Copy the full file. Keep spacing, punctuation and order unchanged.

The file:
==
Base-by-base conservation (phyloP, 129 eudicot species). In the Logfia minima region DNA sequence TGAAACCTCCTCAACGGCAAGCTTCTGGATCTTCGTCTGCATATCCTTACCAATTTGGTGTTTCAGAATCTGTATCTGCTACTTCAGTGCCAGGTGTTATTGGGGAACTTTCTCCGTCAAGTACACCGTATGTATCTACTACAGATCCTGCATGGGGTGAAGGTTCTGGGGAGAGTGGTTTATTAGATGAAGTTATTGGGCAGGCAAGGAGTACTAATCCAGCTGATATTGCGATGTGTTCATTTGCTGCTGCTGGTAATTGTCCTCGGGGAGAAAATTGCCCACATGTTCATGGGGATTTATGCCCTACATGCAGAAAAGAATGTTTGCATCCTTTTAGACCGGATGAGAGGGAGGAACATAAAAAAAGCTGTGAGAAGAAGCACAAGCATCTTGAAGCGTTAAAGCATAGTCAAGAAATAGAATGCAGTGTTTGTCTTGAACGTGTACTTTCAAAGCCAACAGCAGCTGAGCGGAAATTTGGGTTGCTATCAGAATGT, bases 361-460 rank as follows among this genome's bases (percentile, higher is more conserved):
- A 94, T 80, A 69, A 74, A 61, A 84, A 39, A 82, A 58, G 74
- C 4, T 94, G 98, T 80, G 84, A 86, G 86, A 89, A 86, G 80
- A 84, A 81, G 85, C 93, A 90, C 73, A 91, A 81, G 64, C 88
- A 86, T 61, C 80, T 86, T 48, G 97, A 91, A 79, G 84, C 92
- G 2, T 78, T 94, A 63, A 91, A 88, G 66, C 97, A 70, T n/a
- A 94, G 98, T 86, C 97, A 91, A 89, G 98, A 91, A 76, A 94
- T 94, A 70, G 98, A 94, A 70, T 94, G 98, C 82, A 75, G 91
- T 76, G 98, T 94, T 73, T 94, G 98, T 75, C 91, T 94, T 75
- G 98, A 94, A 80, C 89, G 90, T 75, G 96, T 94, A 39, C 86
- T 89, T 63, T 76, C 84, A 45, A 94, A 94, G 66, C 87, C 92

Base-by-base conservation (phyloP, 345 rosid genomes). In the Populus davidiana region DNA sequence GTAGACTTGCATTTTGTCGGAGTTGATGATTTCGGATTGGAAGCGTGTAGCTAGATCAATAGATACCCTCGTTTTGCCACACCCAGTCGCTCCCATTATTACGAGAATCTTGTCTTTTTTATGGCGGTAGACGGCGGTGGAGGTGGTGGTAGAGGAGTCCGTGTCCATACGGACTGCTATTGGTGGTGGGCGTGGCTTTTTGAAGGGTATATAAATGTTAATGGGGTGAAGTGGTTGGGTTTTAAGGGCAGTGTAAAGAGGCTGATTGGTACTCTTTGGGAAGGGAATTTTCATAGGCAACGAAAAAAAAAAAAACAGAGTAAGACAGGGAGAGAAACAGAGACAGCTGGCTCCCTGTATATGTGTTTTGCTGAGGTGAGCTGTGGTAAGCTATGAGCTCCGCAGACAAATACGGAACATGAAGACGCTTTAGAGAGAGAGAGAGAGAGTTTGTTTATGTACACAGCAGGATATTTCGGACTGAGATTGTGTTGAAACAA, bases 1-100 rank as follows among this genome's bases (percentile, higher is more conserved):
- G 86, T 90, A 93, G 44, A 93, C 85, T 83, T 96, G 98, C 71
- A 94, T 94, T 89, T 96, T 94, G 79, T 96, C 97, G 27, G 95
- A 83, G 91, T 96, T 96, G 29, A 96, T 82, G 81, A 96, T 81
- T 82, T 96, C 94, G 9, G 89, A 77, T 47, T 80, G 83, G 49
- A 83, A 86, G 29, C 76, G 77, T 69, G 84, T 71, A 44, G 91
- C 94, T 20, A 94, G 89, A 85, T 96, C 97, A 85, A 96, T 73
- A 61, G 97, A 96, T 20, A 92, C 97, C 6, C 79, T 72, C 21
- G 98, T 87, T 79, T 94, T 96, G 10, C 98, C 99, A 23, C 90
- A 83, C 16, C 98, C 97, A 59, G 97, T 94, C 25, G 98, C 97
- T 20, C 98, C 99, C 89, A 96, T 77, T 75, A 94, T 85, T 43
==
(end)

Base-by-base conservation (phyloP, 129 eudicot species). In the Logfia minima region DNA sequence TGAAACCTCCTCAACGGCAAGCTTCTGGATCTTCGTCTGCATATCCTTACCAATTTGGTGTTTCAGAATCTGTATCTGCTACTTCAGTGCCAGGTGTTATTGGGGAACTTTCTCCGTCAAGTACACCGTATGTATCTACTACAGATCCTGCATGGGGTGAAGGTTCTGGGGAGAGTGGTTTATTAGATGAAGTTATTGGGCAGGCAAGGAGTACTAATCCAGCTGATATTGCGATGTGTTCATTTGCTGCTGCTGGTAATTGTCCTCGGGGAGAAAATTGCCCACATGTTCATGGGGATTTATGCCCTACATGCAGAAAAGAATGTTTGCATCCTTTTAGACCGGATGAGAGGGAGGAACATAAAAAAAGCTGTGAGAAGAAGCACAAGCATCTTGAAGCGTTAAAGCATAGTCAAGAAATAGAATGCAGTGTTTGTCTTGAACGTGTACTTTCAAAGCCAACAGCAGCTGAGCGGAAATTTGGGTTGCTATCAGAATGT, bases 361-460 rank as follows among this genome's bases (percentile, higher is more conserved):
- A 94, T 80, A 69, A 74, A 61, A 84, A 39, A 82, A 58, G 74
- C 4, T 94, G 98, T 80, G 84, A 86, G 86, A 89, A 86, G 80
- A 84, A 81, G 85, C 93, A 90, C 73, A 91, A 81, G 64, C 88
- A 86, T 61, C 80, T 86, T 48, G 97, A 91, A 79, G 84, C 92
- G 2, T 78, T 94, A 63, A 91, A 88, G 66, C 97, A 70, T n/a
- A 94, G 98, T 86, C 97, A 91, A 89, G 98, A 91, A 76, A 94
- T 94, A 70, G 98, A 94, A 70, T 94, G 98, C 82, A 75, G 91
- T 76, G 98, T 94, T 73, T 94, G 98, T 75, C 91, T 94, T 75
- G 98, A 94, A 80, C 89, G 90, T 75, G 96, T 94, A 39, C 86
- T 89, T 63, T 76, C 84, A 45, A 94, A 94, G 66, C 87, C 92

Base-by-base conservation (phyloP, 345 rosid genomes). In the Populus davidiana region DNA sequence GTAGACTTGCATTTTGTCGGAGTTGATGATTTCGGATTGGAAGCGTGTAGCTAGATCAATAGATACCCTCGTTTTGCCACACCCAGTCGCTCCCATTATTACGAGAATCTTGTCTTTTTTATGGCGGTAGACGGCGGTGGAGGTGGTGGTAGAGGAGTCCGTGTCCATACGGACTGCTATTGGTGGTGGGCGTGGCTTTTTGAAGGGTATATAAATGTTAATGGGGTGAAGTGGTTGGGTTTTAAGGGCAGTGTAAAGAGGCTGATTGGTACTCTTTGGGAAGGGAATTTTCATAGGCAACGAAAAAAAAAAAAACAGAGTAAGACAGGGAGAGAAACAGAGACAGCTGGCTCCCTGTATATGTGTTTTGCTGAGGTGAGCTGTGGTAAGCTATGAGCTCCGCAGACAAATACGGAACATGAAGACGCTTTAGAGAGAGAGAGAGAGAGTTTGTTTATGTACACAGCAGGATATTTCGGACTGAGATTGTGTTGAAACAA, bases 1-100 rank as follows among this genome's bases (percentile, higher is more conserved):
- G 86, T 90, A 93, G 44, A 93, C 85, T 83, T 96, G 98, C 71
- A 94, T 94, T 89, T 96, T 94, G 79, T 96, C 97, G 27, G 95
- A 83, G 91, T 96, T 96, G 29, A 96, T 82, G 81, A 96, T 81
- T 82, T 96, C 94, G 9, G 89, A 77, T 47, T 80, G 83, G 49
- A 83, A 86, G 29, C 76, G 77, T 69, G 84, T 71, A 44, G 91
- C 94, T 20, A 94, G 89, A 85, T 96, C 97, A 85, A 96, T 73
- A 61, G 97, A 96, T 20, A 92, C 97, C 6, C 79, T 72, C 21
- G 98, T 87, T 79, T 94, T 96, G 10, C 98, C 99, A 23, C 90
- A 83, C 16, C 98, C 97, A 59, G 97, T 94, C 25, G 98, C 97
- T 20, C 98, C 99, C 89, A 96, T 77, T 75, A 94, T 85, T 43